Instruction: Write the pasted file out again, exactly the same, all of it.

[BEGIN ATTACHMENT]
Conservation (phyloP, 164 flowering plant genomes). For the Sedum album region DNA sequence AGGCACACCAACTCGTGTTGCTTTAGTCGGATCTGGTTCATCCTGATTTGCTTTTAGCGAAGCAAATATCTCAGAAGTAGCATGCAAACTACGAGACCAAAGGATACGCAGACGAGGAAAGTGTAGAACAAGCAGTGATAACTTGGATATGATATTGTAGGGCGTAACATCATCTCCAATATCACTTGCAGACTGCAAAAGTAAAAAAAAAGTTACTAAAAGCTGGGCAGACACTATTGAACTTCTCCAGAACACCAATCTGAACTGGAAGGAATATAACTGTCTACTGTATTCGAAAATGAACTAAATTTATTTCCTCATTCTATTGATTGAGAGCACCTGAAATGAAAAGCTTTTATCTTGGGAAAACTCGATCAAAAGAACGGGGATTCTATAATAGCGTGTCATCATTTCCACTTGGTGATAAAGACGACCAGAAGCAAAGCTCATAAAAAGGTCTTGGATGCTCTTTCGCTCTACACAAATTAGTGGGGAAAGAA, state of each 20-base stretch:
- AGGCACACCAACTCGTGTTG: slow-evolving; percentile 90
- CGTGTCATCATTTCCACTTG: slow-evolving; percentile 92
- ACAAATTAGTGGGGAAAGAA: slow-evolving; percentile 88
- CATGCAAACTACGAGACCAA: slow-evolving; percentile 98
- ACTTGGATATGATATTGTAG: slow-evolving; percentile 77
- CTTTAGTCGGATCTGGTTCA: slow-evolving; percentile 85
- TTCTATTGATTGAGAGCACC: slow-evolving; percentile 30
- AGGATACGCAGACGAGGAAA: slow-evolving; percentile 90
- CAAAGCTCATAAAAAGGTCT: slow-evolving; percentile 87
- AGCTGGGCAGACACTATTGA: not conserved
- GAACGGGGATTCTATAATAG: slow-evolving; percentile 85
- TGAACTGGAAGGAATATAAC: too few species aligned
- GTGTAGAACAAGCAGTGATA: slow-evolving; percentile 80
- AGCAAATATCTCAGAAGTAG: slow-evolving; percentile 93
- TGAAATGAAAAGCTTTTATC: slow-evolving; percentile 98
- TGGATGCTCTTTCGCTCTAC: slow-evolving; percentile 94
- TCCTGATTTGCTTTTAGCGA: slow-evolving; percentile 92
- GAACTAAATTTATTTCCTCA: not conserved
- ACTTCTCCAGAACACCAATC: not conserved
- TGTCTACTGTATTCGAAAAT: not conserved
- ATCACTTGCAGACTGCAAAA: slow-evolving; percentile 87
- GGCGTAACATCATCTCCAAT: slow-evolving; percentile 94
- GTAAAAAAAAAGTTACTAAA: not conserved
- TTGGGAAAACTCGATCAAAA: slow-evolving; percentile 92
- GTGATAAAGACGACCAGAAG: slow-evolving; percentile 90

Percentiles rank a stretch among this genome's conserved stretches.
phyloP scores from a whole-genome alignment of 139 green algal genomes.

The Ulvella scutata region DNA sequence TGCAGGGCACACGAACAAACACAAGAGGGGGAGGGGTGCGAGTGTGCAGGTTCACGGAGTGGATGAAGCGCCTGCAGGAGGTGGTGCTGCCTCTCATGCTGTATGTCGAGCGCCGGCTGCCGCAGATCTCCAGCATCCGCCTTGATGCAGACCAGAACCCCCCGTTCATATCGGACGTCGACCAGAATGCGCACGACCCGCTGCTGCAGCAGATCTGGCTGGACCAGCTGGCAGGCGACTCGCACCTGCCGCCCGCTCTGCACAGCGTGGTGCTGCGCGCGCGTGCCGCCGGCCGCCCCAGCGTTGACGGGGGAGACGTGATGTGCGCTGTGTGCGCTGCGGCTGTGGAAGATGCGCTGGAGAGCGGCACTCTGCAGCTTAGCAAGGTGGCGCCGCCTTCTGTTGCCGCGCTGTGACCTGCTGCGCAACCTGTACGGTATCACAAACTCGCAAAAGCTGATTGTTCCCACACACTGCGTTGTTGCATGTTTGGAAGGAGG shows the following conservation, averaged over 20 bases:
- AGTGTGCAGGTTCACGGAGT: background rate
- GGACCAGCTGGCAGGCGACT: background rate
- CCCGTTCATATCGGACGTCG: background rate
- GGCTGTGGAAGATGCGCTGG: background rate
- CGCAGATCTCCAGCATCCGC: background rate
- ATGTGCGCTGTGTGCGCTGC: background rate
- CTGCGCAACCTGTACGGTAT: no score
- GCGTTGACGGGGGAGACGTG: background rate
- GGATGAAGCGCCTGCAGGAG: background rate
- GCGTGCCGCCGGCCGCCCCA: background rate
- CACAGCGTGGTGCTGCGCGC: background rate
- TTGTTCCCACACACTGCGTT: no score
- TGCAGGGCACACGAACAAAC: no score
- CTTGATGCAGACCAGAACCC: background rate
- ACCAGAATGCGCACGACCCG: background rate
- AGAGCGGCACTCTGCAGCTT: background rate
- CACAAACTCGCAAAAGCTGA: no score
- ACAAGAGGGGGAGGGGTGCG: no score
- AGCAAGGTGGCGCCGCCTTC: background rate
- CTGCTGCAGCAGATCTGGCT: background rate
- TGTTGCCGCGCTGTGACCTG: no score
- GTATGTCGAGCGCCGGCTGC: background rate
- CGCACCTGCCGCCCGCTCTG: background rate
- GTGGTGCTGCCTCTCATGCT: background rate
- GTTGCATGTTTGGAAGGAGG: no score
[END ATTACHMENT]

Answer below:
Conservation (phyloP, 164 flowering plant genomes). For the Sedum album region DNA sequence AGGCACACCAACTCGTGTTGCTTTAGTCGGATCTGGTTCATCCTGATTTGCTTTTAGCGAAGCAAATATCTCAGAAGTAGCATGCAAACTACGAGACCAAAGGATACGCAGACGAGGAAAGTGTAGAACAAGCAGTGATAACTTGGATATGATATTGTAGGGCGTAACATCATCTCCAATATCACTTGCAGACTGCAAAAGTAAAAAAAAAGTTACTAAAAGCTGGGCAGACACTATTGAACTTCTCCAGAACACCAATCTGAACTGGAAGGAATATAACTGTCTACTGTATTCGAAAATGAACTAAATTTATTTCCTCATTCTATTGATTGAGAGCACCTGAAATGAAAAGCTTTTATCTTGGGAAAACTCGATCAAAAGAACGGGGATTCTATAATAGCGTGTCATCATTTCCACTTGGTGATAAAGACGACCAGAAGCAAAGCTCATAAAAAGGTCTTGGATGCTCTTTCGCTCTACACAAATTAGTGGGGAAAGAA, state of each 20-base stretch:
- AGGCACACCAACTCGTGTTG: slow-evolving; percentile 90
- CGTGTCATCATTTCCACTTG: slow-evolving; percentile 92
- ACAAATTAGTGGGGAAAGAA: slow-evolving; percentile 88
- CATGCAAACTACGAGACCAA: slow-evolving; percentile 98
- ACTTGGATATGATATTGTAG: slow-evolving; percentile 77
- CTTTAGTCGGATCTGGTTCA: slow-evolving; percentile 85
- TTCTATTGATTGAGAGCACC: slow-evolving; percentile 30
- AGGATACGCAGACGAGGAAA: slow-evolving; percentile 90
- CAAAGCTCATAAAAAGGTCT: slow-evolving; percentile 87
- AGCTGGGCAGACACTATTGA: not conserved
- GAACGGGGATTCTATAATAG: slow-evolving; percentile 85
- TGAACTGGAAGGAATATAAC: too few species aligned
- GTGTAGAACAAGCAGTGATA: slow-evolving; percentile 80
- AGCAAATATCTCAGAAGTAG: slow-evolving; percentile 93
- TGAAATGAAAAGCTTTTATC: slow-evolving; percentile 98
- TGGATGCTCTTTCGCTCTAC: slow-evolving; percentile 94
- TCCTGATTTGCTTTTAGCGA: slow-evolving; percentile 92
- GAACTAAATTTATTTCCTCA: not conserved
- ACTTCTCCAGAACACCAATC: not conserved
- TGTCTACTGTATTCGAAAAT: not conserved
- ATCACTTGCAGACTGCAAAA: slow-evolving; percentile 87
- GGCGTAACATCATCTCCAAT: slow-evolving; percentile 94
- GTAAAAAAAAAGTTACTAAA: not conserved
- TTGGGAAAACTCGATCAAAA: slow-evolving; percentile 92
- GTGATAAAGACGACCAGAAG: slow-evolving; percentile 90

Percentiles rank a stretch among this genome's conserved stretches.
phyloP scores from a whole-genome alignment of 139 green algal genomes.

The Ulvella scutata region DNA sequence TGCAGGGCACACGAACAAACACAAGAGGGGGAGGGGTGCGAGTGTGCAGGTTCACGGAGTGGATGAAGCGCCTGCAGGAGGTGGTGCTGCCTCTCATGCTGTATGTCGAGCGCCGGCTGCCGCAGATCTCCAGCATCCGCCTTGATGCAGACCAGAACCCCCCGTTCATATCGGACGTCGACCAGAATGCGCACGACCCGCTGCTGCAGCAGATCTGGCTGGACCAGCTGGCAGGCGACTCGCACCTGCCGCCCGCTCTGCACAGCGTGGTGCTGCGCGCGCGTGCCGCCGGCCGCCCCAGCGTTGACGGGGGAGACGTGATGTGCGCTGTGTGCGCTGCGGCTGTGGAAGATGCGCTGGAGAGCGGCACTCTGCAGCTTAGCAAGGTGGCGCCGCCTTCTGTTGCCGCGCTGTGACCTGCTGCGCAACCTGTACGGTATCACAAACTCGCAAAAGCTGATTGTTCCCACACACTGCGTTGTTGCATGTTTGGAAGGAGG shows the following conservation, averaged over 20 bases:
- AGTGTGCAGGTTCACGGAGT: background rate
- GGACCAGCTGGCAGGCGACT: background rate
- CCCGTTCATATCGGACGTCG: background rate
- GGCTGTGGAAGATGCGCTGG: background rate
- CGCAGATCTCCAGCATCCGC: background rate
- ATGTGCGCTGTGTGCGCTGC: background rate
- CTGCGCAACCTGTACGGTAT: no score
- GCGTTGACGGGGGAGACGTG: background rate
- GGATGAAGCGCCTGCAGGAG: background rate
- GCGTGCCGCCGGCCGCCCCA: background rate
- CACAGCGTGGTGCTGCGCGC: background rate
- TTGTTCCCACACACTGCGTT: no score
- TGCAGGGCACACGAACAAAC: no score
- CTTGATGCAGACCAGAACCC: background rate
- ACCAGAATGCGCACGACCCG: background rate
- AGAGCGGCACTCTGCAGCTT: background rate
- CACAAACTCGCAAAAGCTGA: no score
- ACAAGAGGGGGAGGGGTGCG: no score
- AGCAAGGTGGCGCCGCCTTC: background rate
- CTGCTGCAGCAGATCTGGCT: background rate
- TGTTGCCGCGCTGTGACCTG: no score
- GTATGTCGAGCGCCGGCTGC: background rate
- CGCACCTGCCGCCCGCTCTG: background rate
- GTGGTGCTGCCTCTCATGCT: background rate
- GTTGCATGTTTGGAAGGAGG: no score